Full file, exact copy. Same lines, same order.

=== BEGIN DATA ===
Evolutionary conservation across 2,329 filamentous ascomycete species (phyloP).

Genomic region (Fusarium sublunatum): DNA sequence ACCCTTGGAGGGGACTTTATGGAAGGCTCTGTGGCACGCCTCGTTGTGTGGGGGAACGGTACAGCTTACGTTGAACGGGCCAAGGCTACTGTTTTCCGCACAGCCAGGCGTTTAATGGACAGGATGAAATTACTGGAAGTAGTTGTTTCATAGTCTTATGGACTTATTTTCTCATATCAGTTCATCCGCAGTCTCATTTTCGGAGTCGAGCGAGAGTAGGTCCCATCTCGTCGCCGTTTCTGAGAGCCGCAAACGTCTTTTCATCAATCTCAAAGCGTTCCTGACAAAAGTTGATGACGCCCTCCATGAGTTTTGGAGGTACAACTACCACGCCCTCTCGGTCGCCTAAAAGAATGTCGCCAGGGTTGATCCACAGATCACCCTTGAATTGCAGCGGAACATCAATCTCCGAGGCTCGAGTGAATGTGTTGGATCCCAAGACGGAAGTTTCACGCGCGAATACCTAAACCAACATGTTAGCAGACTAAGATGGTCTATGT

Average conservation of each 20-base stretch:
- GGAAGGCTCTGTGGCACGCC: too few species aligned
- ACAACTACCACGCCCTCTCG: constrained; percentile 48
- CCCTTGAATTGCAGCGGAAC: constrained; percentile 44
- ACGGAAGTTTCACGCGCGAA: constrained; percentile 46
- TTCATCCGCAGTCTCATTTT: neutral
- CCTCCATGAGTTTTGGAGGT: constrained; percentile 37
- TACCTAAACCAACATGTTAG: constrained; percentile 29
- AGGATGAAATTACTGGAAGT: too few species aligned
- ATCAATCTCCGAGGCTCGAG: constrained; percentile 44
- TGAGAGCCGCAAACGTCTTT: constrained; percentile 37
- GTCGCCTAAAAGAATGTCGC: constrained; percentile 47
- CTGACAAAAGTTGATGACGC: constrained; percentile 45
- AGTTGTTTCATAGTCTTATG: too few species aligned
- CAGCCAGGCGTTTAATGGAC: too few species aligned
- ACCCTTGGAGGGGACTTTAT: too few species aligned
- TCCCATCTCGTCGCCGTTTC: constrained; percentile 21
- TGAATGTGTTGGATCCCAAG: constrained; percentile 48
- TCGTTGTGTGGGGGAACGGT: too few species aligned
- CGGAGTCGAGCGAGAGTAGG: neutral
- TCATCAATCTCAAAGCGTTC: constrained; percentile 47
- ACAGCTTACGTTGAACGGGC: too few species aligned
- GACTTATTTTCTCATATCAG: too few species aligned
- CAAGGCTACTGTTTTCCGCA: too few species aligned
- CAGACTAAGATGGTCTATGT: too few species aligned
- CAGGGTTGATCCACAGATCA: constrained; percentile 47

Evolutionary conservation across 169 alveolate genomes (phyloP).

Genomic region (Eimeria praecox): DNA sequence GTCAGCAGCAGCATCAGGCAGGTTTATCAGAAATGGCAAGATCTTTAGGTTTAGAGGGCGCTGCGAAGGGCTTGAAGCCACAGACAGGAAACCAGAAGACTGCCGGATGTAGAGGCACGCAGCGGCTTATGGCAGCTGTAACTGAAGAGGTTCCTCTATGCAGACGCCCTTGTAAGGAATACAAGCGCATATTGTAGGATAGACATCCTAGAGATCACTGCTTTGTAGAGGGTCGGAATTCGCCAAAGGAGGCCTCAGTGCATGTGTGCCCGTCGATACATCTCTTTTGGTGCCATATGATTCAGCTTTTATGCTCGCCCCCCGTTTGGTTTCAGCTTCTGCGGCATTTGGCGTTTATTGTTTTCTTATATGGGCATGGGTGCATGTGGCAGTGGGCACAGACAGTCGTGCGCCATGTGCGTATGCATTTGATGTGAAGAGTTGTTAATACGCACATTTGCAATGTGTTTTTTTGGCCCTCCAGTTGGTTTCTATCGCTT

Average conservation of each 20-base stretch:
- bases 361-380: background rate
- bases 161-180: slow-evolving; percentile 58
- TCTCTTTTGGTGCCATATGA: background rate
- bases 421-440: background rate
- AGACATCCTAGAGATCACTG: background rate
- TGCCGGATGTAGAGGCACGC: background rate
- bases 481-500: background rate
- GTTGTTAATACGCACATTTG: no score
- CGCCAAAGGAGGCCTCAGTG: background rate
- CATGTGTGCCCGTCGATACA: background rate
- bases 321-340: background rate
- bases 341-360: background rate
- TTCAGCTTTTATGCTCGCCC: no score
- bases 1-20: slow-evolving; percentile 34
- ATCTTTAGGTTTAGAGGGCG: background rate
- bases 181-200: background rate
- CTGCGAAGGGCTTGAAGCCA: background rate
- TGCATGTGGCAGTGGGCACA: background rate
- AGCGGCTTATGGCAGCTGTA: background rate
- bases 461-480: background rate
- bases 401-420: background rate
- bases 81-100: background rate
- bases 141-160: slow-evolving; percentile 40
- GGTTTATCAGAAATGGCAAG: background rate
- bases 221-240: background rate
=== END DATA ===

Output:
Evolutionary conservation across 2,329 filamentous ascomycete species (phyloP).

Genomic region (Fusarium sublunatum): DNA sequence ACCCTTGGAGGGGACTTTATGGAAGGCTCTGTGGCACGCCTCGTTGTGTGGGGGAACGGTACAGCTTACGTTGAACGGGCCAAGGCTACTGTTTTCCGCACAGCCAGGCGTTTAATGGACAGGATGAAATTACTGGAAGTAGTTGTTTCATAGTCTTATGGACTTATTTTCTCATATCAGTTCATCCGCAGTCTCATTTTCGGAGTCGAGCGAGAGTAGGTCCCATCTCGTCGCCGTTTCTGAGAGCCGCAAACGTCTTTTCATCAATCTCAAAGCGTTCCTGACAAAAGTTGATGACGCCCTCCATGAGTTTTGGAGGTACAACTACCACGCCCTCTCGGTCGCCTAAAAGAATGTCGCCAGGGTTGATCCACAGATCACCCTTGAATTGCAGCGGAACATCAATCTCCGAGGCTCGAGTGAATGTGTTGGATCCCAAGACGGAAGTTTCACGCGCGAATACCTAAACCAACATGTTAGCAGACTAAGATGGTCTATGT

Average conservation of each 20-base stretch:
- GGAAGGCTCTGTGGCACGCC: too few species aligned
- ACAACTACCACGCCCTCTCG: constrained; percentile 48
- CCCTTGAATTGCAGCGGAAC: constrained; percentile 44
- ACGGAAGTTTCACGCGCGAA: constrained; percentile 46
- TTCATCCGCAGTCTCATTTT: neutral
- CCTCCATGAGTTTTGGAGGT: constrained; percentile 37
- TACCTAAACCAACATGTTAG: constrained; percentile 29
- AGGATGAAATTACTGGAAGT: too few species aligned
- ATCAATCTCCGAGGCTCGAG: constrained; percentile 44
- TGAGAGCCGCAAACGTCTTT: constrained; percentile 37
- GTCGCCTAAAAGAATGTCGC: constrained; percentile 47
- CTGACAAAAGTTGATGACGC: constrained; percentile 45
- AGTTGTTTCATAGTCTTATG: too few species aligned
- CAGCCAGGCGTTTAATGGAC: too few species aligned
- ACCCTTGGAGGGGACTTTAT: too few species aligned
- TCCCATCTCGTCGCCGTTTC: constrained; percentile 21
- TGAATGTGTTGGATCCCAAG: constrained; percentile 48
- TCGTTGTGTGGGGGAACGGT: too few species aligned
- CGGAGTCGAGCGAGAGTAGG: neutral
- TCATCAATCTCAAAGCGTTC: constrained; percentile 47
- ACAGCTTACGTTGAACGGGC: too few species aligned
- GACTTATTTTCTCATATCAG: too few species aligned
- CAAGGCTACTGTTTTCCGCA: too few species aligned
- CAGACTAAGATGGTCTATGT: too few species aligned
- CAGGGTTGATCCACAGATCA: constrained; percentile 47

Evolutionary conservation across 169 alveolate genomes (phyloP).

Genomic region (Eimeria praecox): DNA sequence GTCAGCAGCAGCATCAGGCAGGTTTATCAGAAATGGCAAGATCTTTAGGTTTAGAGGGCGCTGCGAAGGGCTTGAAGCCACAGACAGGAAACCAGAAGACTGCCGGATGTAGAGGCACGCAGCGGCTTATGGCAGCTGTAACTGAAGAGGTTCCTCTATGCAGACGCCCTTGTAAGGAATACAAGCGCATATTGTAGGATAGACATCCTAGAGATCACTGCTTTGTAGAGGGTCGGAATTCGCCAAAGGAGGCCTCAGTGCATGTGTGCCCGTCGATACATCTCTTTTGGTGCCATATGATTCAGCTTTTATGCTCGCCCCCCGTTTGGTTTCAGCTTCTGCGGCATTTGGCGTTTATTGTTTTCTTATATGGGCATGGGTGCATGTGGCAGTGGGCACAGACAGTCGTGCGCCATGTGCGTATGCATTTGATGTGAAGAGTTGTTAATACGCACATTTGCAATGTGTTTTTTTGGCCCTCCAGTTGGTTTCTATCGCTT

Average conservation of each 20-base stretch:
- bases 361-380: background rate
- bases 161-180: slow-evolving; percentile 58
- TCTCTTTTGGTGCCATATGA: background rate
- bases 421-440: background rate
- AGACATCCTAGAGATCACTG: background rate
- TGCCGGATGTAGAGGCACGC: background rate
- bases 481-500: background rate
- GTTGTTAATACGCACATTTG: no score
- CGCCAAAGGAGGCCTCAGTG: background rate
- CATGTGTGCCCGTCGATACA: background rate
- bases 321-340: background rate
- bases 341-360: background rate
- TTCAGCTTTTATGCTCGCCC: no score
- bases 1-20: slow-evolving; percentile 34
- ATCTTTAGGTTTAGAGGGCG: background rate
- bases 181-200: background rate
- CTGCGAAGGGCTTGAAGCCA: background rate
- TGCATGTGGCAGTGGGCACA: background rate
- AGCGGCTTATGGCAGCTGTA: background rate
- bases 461-480: background rate
- bases 401-420: background rate
- bases 81-100: background rate
- bases 141-160: slow-evolving; percentile 40
- GGTTTATCAGAAATGGCAAG: background rate
- bases 221-240: background rate